From Pre-law to Pre-med: deciding to be an RN then PA. Good idea?

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    i'mcurrently a junior, almost senior-in high school.
    however, for thepast two years i have been full-time at a two year communitycollege receiving my a.a. general education requirements,and will receive the degree in the spring of 2013.

    for thepast two years i've been prepping for law school when recently i hada change of heart and fell in love the decision to choose a career inthe medical field.



    (wishi felt this way sooner-i could have completed my a.s. versus generala.a.)

    i haven't taken nearly enough sciences courses; in factmy first will be this fall with general bio w/lab. i plan on going touf with my a.a. to acheive my bachelors.

    here's where i'mlost. what should i major in for my junior/senior years ofundergrad school (with the intentions of later being a pa)?



    moreimportantly, should i go for my bsn to become an rn, while makingsure i include my pre req classes so i can go to pa schoolafterwards, or is it more efficient to just get my bsc?

    ireally want to be a pa. i researched and understand the multiplecourses in sciences i'll need as pre-reqs, and i understand the workexperience i'll need in order to apply to a pa school like duke oremory (my aunt is a recently graduated pa from emory).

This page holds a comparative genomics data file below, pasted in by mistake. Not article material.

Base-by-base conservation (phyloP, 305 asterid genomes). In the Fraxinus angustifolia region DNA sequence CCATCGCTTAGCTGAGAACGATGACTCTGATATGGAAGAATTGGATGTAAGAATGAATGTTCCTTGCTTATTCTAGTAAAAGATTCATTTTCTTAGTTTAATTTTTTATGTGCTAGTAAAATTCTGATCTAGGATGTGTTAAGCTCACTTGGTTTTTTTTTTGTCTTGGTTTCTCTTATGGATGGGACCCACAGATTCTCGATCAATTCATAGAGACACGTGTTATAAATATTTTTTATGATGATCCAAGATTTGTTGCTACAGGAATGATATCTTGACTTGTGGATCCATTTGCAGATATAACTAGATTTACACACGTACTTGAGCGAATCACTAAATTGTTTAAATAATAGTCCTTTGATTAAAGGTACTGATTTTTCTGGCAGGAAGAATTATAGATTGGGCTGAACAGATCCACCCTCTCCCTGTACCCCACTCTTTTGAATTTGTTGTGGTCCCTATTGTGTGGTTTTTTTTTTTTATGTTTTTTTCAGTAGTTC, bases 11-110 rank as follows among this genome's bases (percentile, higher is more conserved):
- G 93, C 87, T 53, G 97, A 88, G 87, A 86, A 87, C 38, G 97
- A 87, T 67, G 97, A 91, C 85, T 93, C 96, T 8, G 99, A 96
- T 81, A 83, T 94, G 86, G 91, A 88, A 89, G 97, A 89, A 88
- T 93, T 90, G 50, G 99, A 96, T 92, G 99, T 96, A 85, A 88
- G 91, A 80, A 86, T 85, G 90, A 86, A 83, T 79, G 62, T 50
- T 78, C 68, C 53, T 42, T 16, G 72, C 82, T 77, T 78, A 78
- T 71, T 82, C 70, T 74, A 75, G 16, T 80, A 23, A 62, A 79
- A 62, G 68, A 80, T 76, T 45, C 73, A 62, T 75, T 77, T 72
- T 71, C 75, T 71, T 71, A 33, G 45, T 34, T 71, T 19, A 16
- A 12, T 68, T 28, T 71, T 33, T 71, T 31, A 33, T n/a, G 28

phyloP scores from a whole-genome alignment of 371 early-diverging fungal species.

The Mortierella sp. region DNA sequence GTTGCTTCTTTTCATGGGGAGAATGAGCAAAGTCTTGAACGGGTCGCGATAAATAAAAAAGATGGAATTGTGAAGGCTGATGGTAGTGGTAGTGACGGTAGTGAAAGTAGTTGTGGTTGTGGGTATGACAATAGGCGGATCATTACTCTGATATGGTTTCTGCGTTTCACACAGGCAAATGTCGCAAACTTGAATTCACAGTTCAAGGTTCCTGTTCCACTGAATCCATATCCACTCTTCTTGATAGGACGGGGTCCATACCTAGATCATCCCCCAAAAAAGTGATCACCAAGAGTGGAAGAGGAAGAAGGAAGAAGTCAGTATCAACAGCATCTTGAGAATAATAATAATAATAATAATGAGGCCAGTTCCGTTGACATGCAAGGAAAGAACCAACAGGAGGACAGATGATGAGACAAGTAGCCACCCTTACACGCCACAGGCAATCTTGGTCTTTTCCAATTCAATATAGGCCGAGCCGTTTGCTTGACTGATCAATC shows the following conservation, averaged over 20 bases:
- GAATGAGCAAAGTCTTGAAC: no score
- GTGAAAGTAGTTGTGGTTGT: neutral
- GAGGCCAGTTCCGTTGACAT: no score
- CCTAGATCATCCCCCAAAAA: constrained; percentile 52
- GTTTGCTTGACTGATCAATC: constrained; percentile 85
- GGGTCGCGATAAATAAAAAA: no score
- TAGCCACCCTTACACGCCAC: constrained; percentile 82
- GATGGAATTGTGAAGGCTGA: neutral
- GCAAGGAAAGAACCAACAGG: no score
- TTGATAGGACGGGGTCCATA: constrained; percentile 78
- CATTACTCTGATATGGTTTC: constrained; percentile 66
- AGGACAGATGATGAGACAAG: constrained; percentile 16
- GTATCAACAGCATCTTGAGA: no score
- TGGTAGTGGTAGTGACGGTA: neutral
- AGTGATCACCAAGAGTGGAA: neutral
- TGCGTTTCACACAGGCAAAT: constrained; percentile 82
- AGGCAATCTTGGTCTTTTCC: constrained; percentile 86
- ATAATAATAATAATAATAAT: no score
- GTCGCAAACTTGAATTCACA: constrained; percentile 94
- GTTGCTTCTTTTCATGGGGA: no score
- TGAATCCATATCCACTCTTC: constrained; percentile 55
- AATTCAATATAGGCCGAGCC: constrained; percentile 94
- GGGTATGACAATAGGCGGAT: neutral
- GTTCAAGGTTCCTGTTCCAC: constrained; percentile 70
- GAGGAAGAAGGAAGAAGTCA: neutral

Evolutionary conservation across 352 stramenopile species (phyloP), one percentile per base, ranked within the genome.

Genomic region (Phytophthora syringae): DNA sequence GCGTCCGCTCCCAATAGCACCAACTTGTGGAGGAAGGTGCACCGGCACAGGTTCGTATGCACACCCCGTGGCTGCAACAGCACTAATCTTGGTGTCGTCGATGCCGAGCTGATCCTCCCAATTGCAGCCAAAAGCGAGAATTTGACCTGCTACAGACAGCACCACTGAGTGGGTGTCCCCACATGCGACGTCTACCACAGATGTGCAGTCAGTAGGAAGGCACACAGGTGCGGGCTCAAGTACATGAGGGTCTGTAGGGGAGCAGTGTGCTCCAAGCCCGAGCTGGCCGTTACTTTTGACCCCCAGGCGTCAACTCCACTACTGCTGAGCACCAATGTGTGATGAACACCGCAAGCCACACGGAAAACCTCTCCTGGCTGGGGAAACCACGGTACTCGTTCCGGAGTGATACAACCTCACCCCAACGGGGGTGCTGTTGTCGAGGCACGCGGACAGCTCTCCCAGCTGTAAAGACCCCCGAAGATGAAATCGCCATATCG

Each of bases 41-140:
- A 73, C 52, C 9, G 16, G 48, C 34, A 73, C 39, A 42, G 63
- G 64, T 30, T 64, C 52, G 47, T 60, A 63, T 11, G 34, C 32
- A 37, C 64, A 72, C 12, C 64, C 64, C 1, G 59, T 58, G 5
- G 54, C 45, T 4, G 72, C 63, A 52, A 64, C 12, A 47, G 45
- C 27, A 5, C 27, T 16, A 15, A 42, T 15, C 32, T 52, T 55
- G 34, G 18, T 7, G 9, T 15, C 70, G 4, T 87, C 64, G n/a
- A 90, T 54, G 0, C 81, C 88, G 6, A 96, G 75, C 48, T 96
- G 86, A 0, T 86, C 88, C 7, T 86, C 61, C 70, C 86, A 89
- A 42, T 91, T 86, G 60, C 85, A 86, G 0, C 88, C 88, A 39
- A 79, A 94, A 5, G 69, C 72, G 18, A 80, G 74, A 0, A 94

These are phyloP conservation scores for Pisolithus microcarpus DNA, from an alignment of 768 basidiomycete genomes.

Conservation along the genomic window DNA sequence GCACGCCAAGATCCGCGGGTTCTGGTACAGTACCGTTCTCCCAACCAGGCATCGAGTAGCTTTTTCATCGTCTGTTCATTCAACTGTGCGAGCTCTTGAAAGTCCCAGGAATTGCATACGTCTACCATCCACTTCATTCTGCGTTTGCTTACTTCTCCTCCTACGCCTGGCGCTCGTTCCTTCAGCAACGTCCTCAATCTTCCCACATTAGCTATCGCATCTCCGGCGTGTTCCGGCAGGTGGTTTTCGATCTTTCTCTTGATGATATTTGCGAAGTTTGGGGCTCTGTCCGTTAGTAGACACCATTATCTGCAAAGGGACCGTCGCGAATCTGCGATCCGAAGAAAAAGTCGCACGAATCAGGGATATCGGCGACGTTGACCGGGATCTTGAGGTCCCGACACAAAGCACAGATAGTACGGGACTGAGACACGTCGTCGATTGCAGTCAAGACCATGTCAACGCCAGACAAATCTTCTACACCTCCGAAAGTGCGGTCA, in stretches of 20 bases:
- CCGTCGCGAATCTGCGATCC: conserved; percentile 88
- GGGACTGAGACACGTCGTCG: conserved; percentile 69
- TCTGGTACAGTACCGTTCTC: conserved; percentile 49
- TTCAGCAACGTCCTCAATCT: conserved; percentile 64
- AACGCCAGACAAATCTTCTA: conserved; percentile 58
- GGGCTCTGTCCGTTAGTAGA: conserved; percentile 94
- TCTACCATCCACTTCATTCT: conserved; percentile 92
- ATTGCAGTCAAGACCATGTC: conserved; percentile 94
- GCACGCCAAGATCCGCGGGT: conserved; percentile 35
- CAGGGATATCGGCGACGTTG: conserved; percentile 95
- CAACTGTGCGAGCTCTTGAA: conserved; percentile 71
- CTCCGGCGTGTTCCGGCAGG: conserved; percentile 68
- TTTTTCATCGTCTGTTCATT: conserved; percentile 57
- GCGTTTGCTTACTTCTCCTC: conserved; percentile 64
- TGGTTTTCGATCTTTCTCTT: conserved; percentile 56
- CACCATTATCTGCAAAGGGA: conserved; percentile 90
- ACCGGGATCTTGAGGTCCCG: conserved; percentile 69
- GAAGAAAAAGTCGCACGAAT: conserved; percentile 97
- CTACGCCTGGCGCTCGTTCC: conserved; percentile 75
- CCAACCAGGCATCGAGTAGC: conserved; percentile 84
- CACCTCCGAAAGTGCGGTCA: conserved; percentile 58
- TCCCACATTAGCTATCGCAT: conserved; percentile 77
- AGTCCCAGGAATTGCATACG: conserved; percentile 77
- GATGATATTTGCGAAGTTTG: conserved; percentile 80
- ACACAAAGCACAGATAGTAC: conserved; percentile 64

however,she didn't become one until after a long process that iwant to avoid.



    shouldi go for my bsc (how would i gain experience if i'm not an rn) orshould i do what my aunt advised and go the bsn route ' become andrn, get work experiences, and then apply to a pa school?


    (ido not want to be a nurse practitioner; so i'll be going from bsn topa school).

    is this the right idea?
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  3. 3 Comments so far...

  4. 2
    It might be worth it to check out the pre-PA scholars program at Saint Louis University (biased alumni here) if you are sure that you want to be a PA. You are admitted to the PA program there after an application process in the sophomore year, with a guaranteed spot in the graduate program once you complete a degree (doesn't have to be nursing). It's very competitive, but worth looking into. More info available at http://www.slu.edu/x6928.xmlI am unsure if other colleges offer this kind of option.
    lindarn and PA_4612 like this.
  5. 0
    Thank you, I appreciate it.
  6. 0
    I do not recommend pursuing a BSN if you have no intentions of ever using that degree. Most BSN programs do not leave a lot of room to fit in all the pre-reqs to a PA program and your major in university is not something that you major in during your junior and senior years... especially not nursing. My program began 1st semester Freshman year. Over the course of 4 years, nurses got a total of 3 elective courses and the science requirements for acceptance into a PA program are not the same as the science requirements for a nursing program.


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